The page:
In this work, we validate experimentally a dimensionless capillary pressure function for imbibition at mixed-wet conditionsthat we developed recently based on pore-scale modeling in rock images. The difference to Leverett's traditional J-function is that our dimensionless function accounts for wettability and initial water saturation after primary drainage through area-averaged, effective contact angles that depend on the wetting property and distribution of oil- and water-wet grain surfaces. We hypothesized that describing these effective contact angles as a function of Amott wettability index relates the pore- and core-scale wettability, and that pore-scale imbibition simulations can provide these relations for specific rocks. In the present work, we adopt the dimensionless function to scale imbibition capillary pressure data measured on mixed-wet sandstone and chalk cores. The measured data practically collapse to a unique curve when subjected to the dimensionless capillary pressure function. For each rock material, we employ the average, dimensionless curve to reproduce the measured capillary pressure curves and obtain excellent agreement. We also demonstrate two approaches to generate different capillary pressure curves at other mixed-wettability states than that available from the data used to generate the dimensionless curve. The first approach changes the shape of the spontaneous- and forced-imbibition segments of the capillary pressure curve while the saturation at zero capillary pressure is constant. The second approach shifts the vertical level of the entire capillary pressure curve, such that the Amott wetting index (and the saturation at zero capillary pressure) changes accordingly. Thus, integrating these two approaches with the dimensionless function yields increased flexibility to account for different mixed-wettability states. The validated dimensionless function scales mixed-wet capillary pressure curves from core samples accurately, which demonstrates its applicability to describe variations of wettability and permeability with capillary pressure in reservoir simulation models. This allows for improved utilization of core experiments in predicting reservoir performance. Reservoir simulation models can also employ the dimensionless function together with existing capillary pressure correlations.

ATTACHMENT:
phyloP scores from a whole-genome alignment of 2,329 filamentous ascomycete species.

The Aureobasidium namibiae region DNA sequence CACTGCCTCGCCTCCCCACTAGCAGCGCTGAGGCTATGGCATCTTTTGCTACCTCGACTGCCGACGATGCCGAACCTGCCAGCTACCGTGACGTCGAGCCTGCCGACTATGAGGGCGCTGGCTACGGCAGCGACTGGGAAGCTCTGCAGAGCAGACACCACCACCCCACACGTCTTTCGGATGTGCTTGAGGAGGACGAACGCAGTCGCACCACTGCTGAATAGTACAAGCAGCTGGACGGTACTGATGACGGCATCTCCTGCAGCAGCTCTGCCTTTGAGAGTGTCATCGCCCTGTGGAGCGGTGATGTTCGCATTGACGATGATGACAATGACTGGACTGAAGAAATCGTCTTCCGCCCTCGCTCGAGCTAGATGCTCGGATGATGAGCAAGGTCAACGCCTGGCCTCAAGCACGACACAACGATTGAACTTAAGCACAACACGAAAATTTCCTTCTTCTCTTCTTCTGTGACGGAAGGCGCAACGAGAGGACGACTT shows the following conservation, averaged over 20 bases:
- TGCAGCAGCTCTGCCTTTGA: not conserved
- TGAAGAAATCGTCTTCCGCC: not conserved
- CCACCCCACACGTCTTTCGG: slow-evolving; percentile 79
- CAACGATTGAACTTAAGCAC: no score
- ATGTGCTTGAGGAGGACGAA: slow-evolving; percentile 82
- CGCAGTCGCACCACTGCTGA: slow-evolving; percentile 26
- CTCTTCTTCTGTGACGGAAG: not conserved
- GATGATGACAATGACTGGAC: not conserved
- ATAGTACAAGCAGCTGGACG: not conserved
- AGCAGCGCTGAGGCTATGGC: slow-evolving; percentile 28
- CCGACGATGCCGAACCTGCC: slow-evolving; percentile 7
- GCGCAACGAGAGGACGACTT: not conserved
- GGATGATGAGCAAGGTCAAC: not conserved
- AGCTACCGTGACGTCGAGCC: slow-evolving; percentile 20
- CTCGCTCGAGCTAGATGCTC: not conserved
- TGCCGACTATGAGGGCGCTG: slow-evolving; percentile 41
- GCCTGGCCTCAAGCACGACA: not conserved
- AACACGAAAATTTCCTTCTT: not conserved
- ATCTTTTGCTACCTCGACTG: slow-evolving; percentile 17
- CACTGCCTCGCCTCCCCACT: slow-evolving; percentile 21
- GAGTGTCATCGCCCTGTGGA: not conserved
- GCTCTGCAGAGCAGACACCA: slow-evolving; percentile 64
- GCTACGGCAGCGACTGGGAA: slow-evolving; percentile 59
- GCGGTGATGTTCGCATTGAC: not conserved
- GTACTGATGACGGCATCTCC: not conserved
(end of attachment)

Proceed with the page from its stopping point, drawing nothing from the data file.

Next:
|Published - 2016
|78th EAGE Conference and Exhibition 2016: Efficient Use of Technology - Unlocking Potential2016 - Reed Messe Wien Vienna; Austria, Vienna, Austria
Duration: 30 May 2016 → 2 Jun 2016
Conference number: 127575
|78th EAGE Conference and Exhibition 2016
|30/05/16 → 2/06/16